The Icelandic horse has been called the indispensable servant since the island was first settled, and has served that role beautifully through the ages.
Icelandic horses are traditionally kept in big herds while growing up. Most Icelandic horses in the world are kept outside or in open stables their whole life all year around, and only the riding horses in Iceland are usually in stables over the winter. In spring, as soon as there is enough grass in the pastures the horses are let out to graze through the whole summer and autumn.
In Iceland, people who keep their horses in the same areas in the summer gather together and often ride their riding horses in big groups to the summer pastures. This is something many horsemen are looking forward to over the whole long winter: a long spring ride with friends, horses full of excitement, while honoring the traditional way of traveling.
Many riders in Iceland consider the summer travels the highlight of the year. That is what the whole winter training has been aimed for and many hours spent with friends discussing and planning the next summers trip over coffee cup or something else. This method of traveling involves a group of people setting off from one location with a lot of horses, usually 3-5 horses per person, for a set destination. The extra horses run free and line up behind the riders in the front, while a few riders stay in the back to make sure everyone follows. Regular change of horses makes sure no one gets overworked and after few days of traveling like that, the horses build up an amazing stamina as well as joy of running. Together, both horses and their riders experience this unique sense of freedom that nothing compares to.
Organized trips are offered all over the country and one can choose between trips lasting a day or up to several weeks. Going on one of these extended trips through the spectacular Icelandic landscape is the experience of a lifetime. This is a perfect opportunity for rider and mount to become really acquainted with each other. It is when man and horse become one.
It is still a tradition in Iceland to give the riding horses an “autumn break” where they are not ridden for several weeks, often 2 - 3 months. During this time the shoes get pulled and the horses roam around big - or even huge - pastures, often in big herds. As the weather is getting colder and the horses are putting on their full winter coat, many riders report that their horses also change behaviour during this time of the year. They often seem almost like a bit sleepy, play less and have less energy while ridden. The horses of Iceland are well adapted to the climate of the country and one aspect of that is making the most of the short summers, to collect fat so that they can survive the long and often harsh winters. This is the time of year to start working with the youngsters, who are started at 3,5 years under saddle.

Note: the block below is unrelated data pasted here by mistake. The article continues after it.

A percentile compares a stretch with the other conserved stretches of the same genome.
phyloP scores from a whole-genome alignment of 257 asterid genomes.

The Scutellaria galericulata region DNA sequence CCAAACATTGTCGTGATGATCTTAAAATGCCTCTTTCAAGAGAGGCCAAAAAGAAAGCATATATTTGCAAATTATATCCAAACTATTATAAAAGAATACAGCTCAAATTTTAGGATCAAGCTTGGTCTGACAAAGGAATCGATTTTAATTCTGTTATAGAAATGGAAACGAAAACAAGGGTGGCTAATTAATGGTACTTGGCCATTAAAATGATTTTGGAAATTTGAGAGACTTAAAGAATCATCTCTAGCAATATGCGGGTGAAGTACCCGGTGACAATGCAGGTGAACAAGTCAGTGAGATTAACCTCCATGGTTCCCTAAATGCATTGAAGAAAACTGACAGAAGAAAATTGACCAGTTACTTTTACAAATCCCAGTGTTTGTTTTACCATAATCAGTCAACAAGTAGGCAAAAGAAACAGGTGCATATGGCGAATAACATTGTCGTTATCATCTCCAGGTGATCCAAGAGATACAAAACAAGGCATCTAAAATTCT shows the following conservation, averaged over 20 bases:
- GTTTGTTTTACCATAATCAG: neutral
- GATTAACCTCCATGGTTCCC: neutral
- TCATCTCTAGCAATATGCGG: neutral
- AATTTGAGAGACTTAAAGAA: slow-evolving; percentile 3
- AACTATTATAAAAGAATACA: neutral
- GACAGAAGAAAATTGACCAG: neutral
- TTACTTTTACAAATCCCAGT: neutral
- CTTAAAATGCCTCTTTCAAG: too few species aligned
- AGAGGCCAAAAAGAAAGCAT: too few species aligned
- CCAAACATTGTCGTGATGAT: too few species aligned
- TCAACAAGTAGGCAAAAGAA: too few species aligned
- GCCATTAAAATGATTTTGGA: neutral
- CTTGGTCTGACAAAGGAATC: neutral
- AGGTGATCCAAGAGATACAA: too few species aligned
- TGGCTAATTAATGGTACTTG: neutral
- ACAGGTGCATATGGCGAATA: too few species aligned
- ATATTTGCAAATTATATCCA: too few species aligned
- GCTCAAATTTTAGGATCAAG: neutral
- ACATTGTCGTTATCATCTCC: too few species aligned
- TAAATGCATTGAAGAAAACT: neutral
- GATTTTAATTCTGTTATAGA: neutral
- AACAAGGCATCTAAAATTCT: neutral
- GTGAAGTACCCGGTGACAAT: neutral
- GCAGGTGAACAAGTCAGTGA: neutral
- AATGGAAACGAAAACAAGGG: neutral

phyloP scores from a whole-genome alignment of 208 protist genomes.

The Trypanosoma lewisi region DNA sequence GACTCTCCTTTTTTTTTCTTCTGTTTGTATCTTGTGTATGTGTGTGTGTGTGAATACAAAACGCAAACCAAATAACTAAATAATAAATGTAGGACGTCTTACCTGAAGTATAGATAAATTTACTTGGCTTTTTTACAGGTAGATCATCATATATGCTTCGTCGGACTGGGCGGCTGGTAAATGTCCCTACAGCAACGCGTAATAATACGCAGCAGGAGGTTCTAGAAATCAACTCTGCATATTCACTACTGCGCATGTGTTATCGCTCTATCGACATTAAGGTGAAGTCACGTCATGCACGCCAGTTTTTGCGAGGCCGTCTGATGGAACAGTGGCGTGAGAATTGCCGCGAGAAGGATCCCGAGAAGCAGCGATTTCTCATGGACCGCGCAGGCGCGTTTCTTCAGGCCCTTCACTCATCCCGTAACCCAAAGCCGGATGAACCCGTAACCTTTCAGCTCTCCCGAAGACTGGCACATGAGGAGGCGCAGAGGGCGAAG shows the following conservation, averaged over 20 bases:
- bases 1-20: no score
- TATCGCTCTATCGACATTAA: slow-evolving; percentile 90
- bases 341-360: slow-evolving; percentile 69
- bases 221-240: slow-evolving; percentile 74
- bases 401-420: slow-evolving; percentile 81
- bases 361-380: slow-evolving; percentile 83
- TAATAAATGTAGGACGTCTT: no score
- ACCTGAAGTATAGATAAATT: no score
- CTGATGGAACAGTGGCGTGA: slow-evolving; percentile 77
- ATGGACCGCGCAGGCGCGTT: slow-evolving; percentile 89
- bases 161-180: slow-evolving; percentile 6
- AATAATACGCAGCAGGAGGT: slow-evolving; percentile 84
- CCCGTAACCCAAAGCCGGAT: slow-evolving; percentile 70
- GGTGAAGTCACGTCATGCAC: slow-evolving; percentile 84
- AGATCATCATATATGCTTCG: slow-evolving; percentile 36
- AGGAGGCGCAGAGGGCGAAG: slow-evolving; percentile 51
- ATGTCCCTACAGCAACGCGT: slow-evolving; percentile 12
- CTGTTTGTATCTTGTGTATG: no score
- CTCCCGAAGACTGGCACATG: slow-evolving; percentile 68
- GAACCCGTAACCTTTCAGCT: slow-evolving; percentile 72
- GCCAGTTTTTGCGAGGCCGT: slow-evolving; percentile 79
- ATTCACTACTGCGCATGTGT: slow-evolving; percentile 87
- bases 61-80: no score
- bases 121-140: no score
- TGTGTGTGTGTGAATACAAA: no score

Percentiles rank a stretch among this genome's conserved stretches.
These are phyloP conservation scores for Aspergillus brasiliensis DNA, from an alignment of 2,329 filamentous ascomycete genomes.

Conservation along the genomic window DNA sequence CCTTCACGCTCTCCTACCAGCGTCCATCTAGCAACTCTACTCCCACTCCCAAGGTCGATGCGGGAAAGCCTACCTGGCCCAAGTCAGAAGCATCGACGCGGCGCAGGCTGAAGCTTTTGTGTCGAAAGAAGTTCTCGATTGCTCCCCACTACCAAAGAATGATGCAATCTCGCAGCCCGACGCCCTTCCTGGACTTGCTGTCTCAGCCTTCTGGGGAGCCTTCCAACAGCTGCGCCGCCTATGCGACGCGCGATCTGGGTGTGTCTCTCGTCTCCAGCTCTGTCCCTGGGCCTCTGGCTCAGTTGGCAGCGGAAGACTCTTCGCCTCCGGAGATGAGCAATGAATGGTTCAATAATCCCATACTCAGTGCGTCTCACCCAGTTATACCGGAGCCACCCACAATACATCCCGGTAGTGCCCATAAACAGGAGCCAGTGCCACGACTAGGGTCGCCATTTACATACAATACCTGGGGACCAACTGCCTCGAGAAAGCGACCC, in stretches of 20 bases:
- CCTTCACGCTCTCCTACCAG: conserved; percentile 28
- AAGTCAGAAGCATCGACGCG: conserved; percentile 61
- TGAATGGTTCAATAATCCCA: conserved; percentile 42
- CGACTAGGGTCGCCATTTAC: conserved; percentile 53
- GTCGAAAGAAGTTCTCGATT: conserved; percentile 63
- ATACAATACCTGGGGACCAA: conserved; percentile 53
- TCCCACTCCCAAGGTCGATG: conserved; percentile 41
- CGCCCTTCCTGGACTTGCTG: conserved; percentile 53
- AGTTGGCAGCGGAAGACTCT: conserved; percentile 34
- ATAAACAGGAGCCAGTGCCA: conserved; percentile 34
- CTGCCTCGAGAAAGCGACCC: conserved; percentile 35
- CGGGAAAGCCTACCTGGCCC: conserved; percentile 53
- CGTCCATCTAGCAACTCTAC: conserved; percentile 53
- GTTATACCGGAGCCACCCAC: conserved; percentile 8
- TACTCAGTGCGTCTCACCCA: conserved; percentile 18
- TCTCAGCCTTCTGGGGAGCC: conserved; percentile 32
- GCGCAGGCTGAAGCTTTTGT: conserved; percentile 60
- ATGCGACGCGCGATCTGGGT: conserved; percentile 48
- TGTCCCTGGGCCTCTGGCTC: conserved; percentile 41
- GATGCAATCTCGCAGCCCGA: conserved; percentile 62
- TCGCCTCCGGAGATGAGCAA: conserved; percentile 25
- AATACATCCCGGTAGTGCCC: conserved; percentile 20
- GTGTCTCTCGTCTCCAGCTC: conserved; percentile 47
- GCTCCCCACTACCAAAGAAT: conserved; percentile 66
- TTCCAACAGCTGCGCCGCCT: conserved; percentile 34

Stable areas in Iceland
After the autumn break the anticipation of getting the horses back in training builds up. Iceland is unique in having stabling villages by every single town where the people from that area keep their horses. These stable-villages consist of several stables, mostly privatly owned, built right next to each other, sharing the facilities around that the local riding club supports and sustaines, including trails, oval tracks, pace tracks as well as outdoor and in-door riding arenas. The "kaffistofa", or Coffee-room, is indispensible in each and every stable, often in the shape of a fully equipped (and heated!) kitchen and dining area. This is both practical and provides endless social opportunities for quick visits between the stables, as well as company to go out for a hack together and general team spirit.
The Icelandic horse is the manifestation of Icelandic nature; authentic, pure, powerful and free. Read more
Riding the Icelandic horse
The Icelandic horse provides riders with an intimate link to nature. Read more
Tack & Equipment
Icelandic horses are usually ridden with tack designed specially for the breed. Read more